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Articles of 2006

A Mismatch Here, There and Everywhere…



A report from claims “Pound-for-pound star and IBF bantamweight champ Rafael Marquez has chosen a less dangerous opponent for his next title defense, as his planned December 2 showdown with Filipino Gerry Peñalosa has been scrapped in favor of an aging Thai ex-champion. Reports coming out of Mexico reveal that Marquez is now going to face the 37-year-old Veerapol Sahaprom of Thailand on November 7, a fight that will surely not help Marquez any in boosting his marketability worldwide. “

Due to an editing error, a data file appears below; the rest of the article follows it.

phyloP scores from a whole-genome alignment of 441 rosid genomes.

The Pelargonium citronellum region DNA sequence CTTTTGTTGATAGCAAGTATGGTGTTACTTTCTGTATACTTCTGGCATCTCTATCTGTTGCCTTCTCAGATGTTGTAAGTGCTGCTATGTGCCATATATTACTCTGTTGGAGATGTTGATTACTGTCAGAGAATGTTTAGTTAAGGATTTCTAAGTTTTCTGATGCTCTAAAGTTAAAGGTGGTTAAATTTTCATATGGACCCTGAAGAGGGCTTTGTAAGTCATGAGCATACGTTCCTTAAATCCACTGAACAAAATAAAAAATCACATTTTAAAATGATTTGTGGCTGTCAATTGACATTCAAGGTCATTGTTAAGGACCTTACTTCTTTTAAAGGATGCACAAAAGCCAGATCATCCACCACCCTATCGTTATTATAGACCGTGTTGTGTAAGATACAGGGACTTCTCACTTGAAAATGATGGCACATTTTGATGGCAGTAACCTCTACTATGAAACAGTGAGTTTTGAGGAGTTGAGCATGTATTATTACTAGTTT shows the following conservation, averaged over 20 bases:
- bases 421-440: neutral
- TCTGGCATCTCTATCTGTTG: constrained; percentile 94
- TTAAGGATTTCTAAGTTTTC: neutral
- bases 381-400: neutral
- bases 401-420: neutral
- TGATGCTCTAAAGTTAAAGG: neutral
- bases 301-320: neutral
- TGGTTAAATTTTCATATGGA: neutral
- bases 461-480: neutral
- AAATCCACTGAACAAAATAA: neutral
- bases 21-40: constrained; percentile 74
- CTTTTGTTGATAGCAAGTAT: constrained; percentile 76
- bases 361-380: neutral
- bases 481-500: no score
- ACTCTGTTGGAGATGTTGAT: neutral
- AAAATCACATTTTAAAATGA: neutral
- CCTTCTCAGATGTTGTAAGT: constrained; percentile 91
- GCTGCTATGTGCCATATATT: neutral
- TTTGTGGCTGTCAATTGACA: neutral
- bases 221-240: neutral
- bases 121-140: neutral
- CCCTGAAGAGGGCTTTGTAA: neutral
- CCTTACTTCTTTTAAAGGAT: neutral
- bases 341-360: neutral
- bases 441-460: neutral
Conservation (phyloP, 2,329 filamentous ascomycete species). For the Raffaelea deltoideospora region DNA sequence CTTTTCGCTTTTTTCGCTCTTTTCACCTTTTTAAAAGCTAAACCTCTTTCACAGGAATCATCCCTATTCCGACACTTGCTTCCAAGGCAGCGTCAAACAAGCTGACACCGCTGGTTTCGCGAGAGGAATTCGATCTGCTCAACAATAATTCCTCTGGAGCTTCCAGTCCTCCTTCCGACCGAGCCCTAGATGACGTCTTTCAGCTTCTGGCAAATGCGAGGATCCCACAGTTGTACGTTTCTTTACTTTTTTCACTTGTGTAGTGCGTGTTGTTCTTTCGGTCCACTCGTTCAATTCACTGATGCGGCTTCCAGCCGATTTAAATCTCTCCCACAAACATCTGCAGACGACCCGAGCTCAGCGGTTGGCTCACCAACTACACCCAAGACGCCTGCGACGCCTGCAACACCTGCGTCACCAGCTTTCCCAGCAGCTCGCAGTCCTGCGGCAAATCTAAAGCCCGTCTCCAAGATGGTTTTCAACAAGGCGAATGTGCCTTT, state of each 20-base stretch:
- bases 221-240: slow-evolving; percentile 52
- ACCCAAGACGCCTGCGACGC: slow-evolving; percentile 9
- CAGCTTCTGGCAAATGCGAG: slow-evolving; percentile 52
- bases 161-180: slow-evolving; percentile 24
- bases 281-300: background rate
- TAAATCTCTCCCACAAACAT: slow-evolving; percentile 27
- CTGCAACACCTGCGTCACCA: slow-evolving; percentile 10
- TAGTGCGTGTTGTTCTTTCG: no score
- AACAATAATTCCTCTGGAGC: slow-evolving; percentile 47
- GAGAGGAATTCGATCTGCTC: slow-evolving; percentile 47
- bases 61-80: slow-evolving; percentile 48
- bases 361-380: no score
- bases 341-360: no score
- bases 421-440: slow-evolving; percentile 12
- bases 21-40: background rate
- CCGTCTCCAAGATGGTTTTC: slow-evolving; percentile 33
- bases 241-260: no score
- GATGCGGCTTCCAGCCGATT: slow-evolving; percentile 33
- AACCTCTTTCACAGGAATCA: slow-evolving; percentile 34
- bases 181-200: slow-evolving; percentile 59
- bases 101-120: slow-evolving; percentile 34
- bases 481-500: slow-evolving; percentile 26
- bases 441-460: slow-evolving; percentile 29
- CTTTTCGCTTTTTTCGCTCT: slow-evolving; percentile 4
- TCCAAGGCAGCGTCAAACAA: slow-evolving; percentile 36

Although the fight is shown as a done deal on, The Sweet Science contacted Nakornluang Promotions who stated “We would love to fight Marquez however we have received nothing from his people. Normally we receive a fax with the pertinent details however as of 9:00 AM Bangkok time, September 12th, no such information has been received. We have heard about the fight in the news however as of now, we are not in negotiations nor have we received any information from the Marquez camp.”

Personally I’d rather not see the fight happen – Sahaprom was destroyed by Hozumi Hasegawa and his only chance of beating Marquez is if he's allowed to use brass knuckles instead of gloves. Sahaprom is looking for one last big payday and title shot. With Marquez he should get both but bet the house, the bank and your last piece of clothing on Marquez; this fight won't go four rounds should it happen.